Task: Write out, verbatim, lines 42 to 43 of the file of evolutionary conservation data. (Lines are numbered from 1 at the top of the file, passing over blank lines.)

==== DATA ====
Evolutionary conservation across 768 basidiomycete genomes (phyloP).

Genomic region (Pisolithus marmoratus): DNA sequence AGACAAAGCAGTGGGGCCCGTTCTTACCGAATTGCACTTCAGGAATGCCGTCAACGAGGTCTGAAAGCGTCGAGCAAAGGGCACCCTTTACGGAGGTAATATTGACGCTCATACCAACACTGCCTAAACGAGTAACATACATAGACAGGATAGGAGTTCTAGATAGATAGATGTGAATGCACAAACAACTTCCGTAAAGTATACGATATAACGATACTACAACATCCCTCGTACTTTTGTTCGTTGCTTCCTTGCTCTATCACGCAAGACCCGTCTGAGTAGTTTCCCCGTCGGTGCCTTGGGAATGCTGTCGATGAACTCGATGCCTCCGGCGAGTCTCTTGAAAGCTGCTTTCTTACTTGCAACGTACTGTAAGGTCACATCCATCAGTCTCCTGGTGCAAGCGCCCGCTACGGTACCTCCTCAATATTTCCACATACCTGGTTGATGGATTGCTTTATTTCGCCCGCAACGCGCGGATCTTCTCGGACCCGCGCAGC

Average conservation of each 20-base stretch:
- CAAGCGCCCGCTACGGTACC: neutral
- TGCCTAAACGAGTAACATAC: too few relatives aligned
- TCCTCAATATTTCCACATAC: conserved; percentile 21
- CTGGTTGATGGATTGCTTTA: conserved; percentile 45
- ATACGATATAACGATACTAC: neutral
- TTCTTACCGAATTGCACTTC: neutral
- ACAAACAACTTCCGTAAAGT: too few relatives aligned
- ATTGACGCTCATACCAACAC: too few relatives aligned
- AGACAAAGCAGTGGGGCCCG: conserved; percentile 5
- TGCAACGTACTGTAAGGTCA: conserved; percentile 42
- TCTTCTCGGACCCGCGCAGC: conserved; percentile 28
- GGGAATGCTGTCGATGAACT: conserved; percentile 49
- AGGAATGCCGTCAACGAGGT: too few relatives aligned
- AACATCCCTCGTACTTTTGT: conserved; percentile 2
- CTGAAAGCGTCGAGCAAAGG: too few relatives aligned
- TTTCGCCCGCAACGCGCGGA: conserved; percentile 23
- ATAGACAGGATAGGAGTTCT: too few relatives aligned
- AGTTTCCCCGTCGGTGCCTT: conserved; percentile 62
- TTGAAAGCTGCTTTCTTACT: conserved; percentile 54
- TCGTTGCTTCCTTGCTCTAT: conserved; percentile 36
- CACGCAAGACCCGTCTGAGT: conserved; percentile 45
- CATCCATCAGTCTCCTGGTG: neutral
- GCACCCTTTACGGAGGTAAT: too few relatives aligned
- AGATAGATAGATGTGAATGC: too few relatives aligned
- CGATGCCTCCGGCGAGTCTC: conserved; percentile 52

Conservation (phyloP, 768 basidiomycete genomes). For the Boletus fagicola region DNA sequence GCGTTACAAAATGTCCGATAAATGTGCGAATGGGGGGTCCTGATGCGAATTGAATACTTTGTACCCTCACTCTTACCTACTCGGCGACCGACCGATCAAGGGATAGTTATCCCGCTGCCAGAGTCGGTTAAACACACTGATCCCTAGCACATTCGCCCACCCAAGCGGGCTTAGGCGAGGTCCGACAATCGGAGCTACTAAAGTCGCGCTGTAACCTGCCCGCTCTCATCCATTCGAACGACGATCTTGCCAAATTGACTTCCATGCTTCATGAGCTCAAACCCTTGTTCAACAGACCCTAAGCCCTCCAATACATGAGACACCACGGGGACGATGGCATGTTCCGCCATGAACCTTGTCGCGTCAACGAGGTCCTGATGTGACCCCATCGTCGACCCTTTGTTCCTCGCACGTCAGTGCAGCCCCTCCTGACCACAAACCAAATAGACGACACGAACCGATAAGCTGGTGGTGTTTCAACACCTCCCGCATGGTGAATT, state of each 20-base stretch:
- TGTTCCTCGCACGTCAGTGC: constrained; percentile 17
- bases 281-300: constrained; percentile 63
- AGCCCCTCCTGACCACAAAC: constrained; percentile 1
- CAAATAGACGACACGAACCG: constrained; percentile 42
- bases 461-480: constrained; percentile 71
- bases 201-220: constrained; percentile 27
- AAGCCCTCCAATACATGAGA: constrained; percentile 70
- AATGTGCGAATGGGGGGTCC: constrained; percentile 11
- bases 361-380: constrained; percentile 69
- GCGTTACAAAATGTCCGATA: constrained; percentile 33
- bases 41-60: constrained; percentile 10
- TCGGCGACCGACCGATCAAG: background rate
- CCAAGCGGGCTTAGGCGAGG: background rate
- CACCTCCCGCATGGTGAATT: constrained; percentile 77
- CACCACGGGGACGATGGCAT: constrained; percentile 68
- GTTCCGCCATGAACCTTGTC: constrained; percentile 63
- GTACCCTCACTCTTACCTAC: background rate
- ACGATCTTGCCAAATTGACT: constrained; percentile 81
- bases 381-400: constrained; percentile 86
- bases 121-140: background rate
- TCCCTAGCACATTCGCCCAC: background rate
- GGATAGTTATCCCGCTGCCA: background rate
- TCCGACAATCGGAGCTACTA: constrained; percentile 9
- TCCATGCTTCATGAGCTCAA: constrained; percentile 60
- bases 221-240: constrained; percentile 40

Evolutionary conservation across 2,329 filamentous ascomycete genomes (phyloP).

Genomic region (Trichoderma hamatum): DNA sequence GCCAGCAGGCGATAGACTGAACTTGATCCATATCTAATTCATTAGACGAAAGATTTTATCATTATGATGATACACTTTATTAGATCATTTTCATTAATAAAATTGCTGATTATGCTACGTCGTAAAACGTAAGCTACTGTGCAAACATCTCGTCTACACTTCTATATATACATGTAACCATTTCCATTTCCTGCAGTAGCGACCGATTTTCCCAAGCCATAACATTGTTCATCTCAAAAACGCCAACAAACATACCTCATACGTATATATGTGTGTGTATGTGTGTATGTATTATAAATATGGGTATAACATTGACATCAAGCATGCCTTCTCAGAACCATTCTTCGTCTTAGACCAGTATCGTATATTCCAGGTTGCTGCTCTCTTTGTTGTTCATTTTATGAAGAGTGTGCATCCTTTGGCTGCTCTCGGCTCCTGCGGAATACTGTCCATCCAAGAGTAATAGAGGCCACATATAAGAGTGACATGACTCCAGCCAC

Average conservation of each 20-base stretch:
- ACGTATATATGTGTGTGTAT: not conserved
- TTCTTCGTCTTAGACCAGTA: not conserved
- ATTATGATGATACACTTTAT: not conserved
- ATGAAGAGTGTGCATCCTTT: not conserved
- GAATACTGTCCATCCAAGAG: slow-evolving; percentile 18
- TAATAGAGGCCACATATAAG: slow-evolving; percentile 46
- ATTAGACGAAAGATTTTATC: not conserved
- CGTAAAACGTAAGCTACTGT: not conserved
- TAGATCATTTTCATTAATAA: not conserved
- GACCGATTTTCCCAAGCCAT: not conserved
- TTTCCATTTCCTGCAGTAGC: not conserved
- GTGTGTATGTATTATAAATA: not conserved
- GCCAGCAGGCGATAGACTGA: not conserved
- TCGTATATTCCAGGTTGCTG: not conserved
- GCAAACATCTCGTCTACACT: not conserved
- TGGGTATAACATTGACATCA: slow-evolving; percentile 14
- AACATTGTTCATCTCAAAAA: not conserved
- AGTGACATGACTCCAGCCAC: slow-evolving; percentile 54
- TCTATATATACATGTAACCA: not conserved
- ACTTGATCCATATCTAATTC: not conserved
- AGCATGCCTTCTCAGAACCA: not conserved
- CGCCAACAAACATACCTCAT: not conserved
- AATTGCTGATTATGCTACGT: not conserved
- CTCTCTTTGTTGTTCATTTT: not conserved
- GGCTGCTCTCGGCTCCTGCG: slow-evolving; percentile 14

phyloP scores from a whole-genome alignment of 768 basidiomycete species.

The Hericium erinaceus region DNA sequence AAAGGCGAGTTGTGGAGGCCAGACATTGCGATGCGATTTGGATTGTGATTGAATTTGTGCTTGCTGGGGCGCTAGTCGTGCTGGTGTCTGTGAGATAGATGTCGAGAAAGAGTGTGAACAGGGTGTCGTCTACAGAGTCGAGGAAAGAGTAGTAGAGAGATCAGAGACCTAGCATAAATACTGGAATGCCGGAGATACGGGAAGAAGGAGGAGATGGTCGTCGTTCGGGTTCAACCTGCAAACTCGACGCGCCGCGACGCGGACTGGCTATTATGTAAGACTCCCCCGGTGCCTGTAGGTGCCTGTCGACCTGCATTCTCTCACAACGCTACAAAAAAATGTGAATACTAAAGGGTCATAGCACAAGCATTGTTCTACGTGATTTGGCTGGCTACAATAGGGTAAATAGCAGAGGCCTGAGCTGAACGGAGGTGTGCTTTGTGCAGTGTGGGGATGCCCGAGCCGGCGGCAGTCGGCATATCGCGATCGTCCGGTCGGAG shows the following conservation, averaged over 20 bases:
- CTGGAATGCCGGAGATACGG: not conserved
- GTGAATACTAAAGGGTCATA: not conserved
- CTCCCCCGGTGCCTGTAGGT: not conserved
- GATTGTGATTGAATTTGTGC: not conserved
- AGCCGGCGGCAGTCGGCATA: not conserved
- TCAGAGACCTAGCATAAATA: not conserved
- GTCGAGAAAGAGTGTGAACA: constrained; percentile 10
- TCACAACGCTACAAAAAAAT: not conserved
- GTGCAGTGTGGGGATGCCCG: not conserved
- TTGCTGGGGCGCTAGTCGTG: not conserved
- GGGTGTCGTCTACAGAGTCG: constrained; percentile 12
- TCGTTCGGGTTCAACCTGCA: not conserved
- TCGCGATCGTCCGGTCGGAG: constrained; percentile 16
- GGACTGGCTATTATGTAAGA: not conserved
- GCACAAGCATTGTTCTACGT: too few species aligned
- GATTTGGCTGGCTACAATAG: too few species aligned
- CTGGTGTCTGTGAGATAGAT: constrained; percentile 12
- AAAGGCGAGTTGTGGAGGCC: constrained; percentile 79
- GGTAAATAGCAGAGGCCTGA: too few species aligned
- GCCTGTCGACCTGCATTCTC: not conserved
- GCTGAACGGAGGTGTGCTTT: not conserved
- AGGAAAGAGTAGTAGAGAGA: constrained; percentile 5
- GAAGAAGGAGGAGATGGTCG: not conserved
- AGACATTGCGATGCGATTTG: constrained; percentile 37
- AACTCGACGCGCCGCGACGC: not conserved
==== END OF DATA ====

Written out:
- CCAAGCGGGCTTAGGCGAGG: background rate
- CACCTCCCGCATGGTGAATT: constrained; percentile 77